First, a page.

Since Forman got the benefit of the bargain and since the market discounts his transactional costs to zero, Townsend questions why she should pay more than the fair market value of the property she damaged - a very fair question. Townsend's position has some force. If this were a contract case, then Forman would have no claim for additional damages. Contract damages require an economically driven calculus; i.e., measuring the market value of goods and services. But this is not a contract case, it is a tort case. Tort damages involve a morally driven analysis. Parties in a tort case (like this one) are labeled as wrongdoers and victims, not morally innocuous terms like promisor and promisee. Thus, while a promisor has to pay the value of a promise not kept, a wrongdoer has to make her victim whole.

         Consequently "[i]n a tort case, compensatory damages, whether general or special, serve to make good, so far as it is possible to do so in dollars and cents, the harm done by a wrongdoer" (Lopez v. Adams, 69 A.D.3d 1162, 1167-68 [2010] [internal quotation marks and citations omitted]). As the Supreme Court has noted, "tort damages generally compensate the plaintiff for loss and return him to the position he occupied before the injury" (E. Riv. S.S. Corp. v Transamerica Delaval, Inc., 476 U.S. 858');">476 U.S. 858 [1986]). Thus, "the fundamental purpose of damages, is to have the wrongdoer make the victim whole" (Sharapata v. Town of Islip, 56 N.Y.2d 332, 335 [1982] [internal quotation marks and citations omitted]).

         Since placing the injured party in the same position as he would have been in if the tort had not occurred is the goal, the injury must be viewed from the eyes of the plaintiff. While a consumer of a used car is indifferent to the initial transactional or sunk costs incurred by the original buyer, the original buyer is not. Thus, the vantage point of what a reasonable consumer would pay for the car (the point of view in a contract case) misses the mark in a tort case. Rather, the appropriate inquiry in tort cases is what the plaintiff would have paid for a leased car if he knew he would become a victim of a negligence act before the expiration of the lease. By this measure, Forman will be made whole.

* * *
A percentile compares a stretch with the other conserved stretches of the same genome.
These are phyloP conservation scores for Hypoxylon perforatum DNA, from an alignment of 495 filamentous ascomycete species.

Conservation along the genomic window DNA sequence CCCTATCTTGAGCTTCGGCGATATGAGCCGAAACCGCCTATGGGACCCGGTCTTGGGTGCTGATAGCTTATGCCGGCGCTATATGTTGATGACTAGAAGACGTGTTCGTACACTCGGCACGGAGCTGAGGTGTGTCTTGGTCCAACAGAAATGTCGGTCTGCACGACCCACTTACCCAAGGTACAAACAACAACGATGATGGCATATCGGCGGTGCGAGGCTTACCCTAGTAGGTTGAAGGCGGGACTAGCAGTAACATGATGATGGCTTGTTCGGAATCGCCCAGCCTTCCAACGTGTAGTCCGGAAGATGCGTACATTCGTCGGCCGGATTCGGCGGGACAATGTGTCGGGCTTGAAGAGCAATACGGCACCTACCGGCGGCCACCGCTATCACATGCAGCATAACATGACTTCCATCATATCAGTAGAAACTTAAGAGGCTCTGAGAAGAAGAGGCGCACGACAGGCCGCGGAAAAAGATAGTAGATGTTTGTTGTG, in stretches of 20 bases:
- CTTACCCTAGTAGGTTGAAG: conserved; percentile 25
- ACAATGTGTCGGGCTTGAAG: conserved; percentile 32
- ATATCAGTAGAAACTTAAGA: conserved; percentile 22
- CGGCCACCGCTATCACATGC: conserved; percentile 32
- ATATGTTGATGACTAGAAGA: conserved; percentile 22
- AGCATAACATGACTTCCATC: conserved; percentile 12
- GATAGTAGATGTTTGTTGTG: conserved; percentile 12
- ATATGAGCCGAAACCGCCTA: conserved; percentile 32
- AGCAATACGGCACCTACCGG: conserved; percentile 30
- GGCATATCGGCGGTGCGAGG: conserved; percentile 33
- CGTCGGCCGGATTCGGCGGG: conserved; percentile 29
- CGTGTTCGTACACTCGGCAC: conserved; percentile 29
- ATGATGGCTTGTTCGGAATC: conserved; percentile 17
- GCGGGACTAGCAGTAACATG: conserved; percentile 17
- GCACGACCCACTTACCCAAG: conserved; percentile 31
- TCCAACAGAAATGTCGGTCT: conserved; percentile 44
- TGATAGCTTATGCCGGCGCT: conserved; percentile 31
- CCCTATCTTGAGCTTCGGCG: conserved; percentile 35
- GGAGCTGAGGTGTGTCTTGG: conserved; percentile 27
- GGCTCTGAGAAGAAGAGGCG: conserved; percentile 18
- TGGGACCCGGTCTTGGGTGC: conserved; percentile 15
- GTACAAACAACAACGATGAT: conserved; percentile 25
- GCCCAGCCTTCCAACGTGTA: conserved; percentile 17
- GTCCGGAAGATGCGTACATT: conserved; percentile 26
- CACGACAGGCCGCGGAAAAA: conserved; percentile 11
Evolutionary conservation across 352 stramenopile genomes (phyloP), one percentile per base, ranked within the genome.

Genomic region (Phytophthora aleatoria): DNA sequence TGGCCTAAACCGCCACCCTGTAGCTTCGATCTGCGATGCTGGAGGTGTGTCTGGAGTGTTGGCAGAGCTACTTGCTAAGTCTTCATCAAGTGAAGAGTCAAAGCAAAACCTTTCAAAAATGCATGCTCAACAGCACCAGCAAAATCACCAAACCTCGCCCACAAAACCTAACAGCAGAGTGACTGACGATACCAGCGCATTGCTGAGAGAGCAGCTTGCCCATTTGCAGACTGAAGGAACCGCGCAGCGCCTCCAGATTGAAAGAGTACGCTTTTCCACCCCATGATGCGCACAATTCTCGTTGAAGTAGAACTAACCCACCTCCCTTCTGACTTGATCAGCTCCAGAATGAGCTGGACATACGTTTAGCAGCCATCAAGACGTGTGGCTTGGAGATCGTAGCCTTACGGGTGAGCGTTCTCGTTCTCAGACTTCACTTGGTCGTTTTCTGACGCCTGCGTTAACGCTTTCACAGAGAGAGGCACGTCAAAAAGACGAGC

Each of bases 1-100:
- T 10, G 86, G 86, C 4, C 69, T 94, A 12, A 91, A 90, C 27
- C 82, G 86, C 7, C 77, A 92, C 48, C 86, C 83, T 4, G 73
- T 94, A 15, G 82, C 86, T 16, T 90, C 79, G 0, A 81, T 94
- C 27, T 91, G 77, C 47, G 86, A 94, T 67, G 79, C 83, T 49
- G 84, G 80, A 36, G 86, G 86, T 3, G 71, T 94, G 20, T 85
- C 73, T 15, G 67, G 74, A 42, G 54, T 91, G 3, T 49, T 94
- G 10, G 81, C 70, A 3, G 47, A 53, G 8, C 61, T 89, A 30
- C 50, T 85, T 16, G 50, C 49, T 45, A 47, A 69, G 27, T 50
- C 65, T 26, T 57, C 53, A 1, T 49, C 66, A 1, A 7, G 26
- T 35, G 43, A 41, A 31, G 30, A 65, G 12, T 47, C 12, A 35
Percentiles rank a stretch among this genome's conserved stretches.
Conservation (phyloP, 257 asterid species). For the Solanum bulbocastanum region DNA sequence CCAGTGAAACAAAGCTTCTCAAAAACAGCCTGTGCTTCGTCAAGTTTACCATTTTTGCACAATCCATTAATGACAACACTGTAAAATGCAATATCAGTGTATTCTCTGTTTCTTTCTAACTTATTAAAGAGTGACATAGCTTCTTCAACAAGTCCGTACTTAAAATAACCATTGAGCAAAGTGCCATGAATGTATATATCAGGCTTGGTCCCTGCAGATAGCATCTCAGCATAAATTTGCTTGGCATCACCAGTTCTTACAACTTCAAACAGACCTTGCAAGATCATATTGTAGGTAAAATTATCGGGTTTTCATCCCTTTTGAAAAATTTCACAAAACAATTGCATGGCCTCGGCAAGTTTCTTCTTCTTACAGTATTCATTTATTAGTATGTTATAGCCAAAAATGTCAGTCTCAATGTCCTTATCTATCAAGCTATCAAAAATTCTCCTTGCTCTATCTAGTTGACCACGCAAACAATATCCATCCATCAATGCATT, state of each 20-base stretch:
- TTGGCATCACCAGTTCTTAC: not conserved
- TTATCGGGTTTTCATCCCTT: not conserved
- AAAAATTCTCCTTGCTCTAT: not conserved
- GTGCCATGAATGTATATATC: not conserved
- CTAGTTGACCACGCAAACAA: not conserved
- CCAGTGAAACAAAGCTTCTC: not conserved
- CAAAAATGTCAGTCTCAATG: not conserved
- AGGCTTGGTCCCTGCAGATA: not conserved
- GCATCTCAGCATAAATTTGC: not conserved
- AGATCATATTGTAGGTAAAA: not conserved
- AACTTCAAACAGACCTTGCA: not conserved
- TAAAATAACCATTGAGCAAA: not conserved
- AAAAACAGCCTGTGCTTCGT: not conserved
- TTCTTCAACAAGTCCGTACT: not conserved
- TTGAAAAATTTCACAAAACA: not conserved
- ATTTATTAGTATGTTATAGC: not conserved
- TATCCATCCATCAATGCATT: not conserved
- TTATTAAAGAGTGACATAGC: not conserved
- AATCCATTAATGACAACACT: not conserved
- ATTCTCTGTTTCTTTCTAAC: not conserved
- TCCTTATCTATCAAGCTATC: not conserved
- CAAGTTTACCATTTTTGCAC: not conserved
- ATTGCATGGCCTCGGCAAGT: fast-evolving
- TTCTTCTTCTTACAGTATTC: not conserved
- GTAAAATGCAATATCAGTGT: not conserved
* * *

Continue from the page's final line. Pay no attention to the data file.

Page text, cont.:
In this case, that translates to compensation in an amount sufficient so that Forman would still have engaged in the lease agreement knowing that the lease would last only six months. Damages based upon this theory means that Forman should be awarded the value of using the car (which he has already received) plus those transaction costs that he would have paid for a six-month lease agreement (the period for which he had the car). There are three components to Forman's transaction costs: (1) State sales tax; (2) State use fees (the registration, inspection and tire disposal); and (3) the dealership fees.

         Starting with the sales tax component. New York taxed Forman based upon the value of a 36-month lease; his lease lasted but six months. Forman would not have agreed to pay taxes based on the value received for a 36-month lease when he was only going to have a six-month lease. It would be irrational. Forman has paid New York State too much in sales tax. However, if Townsend compensated Forman for the excess tax, then New York would retain the excess and receive an unjustified windfall. This is unacceptable. Forman's remedy for over taxation lies with the State and not Townsend.

         The usage fees component is not recoverable. Fees like registration and inspection are independent of the number of miles a car is driven. That is, such fees are required to drive a car one mile or 100, 000 miles. Forman, to drive the Subaru, would have paid and would have been required to pay the State its fees for a six-month lease or a ...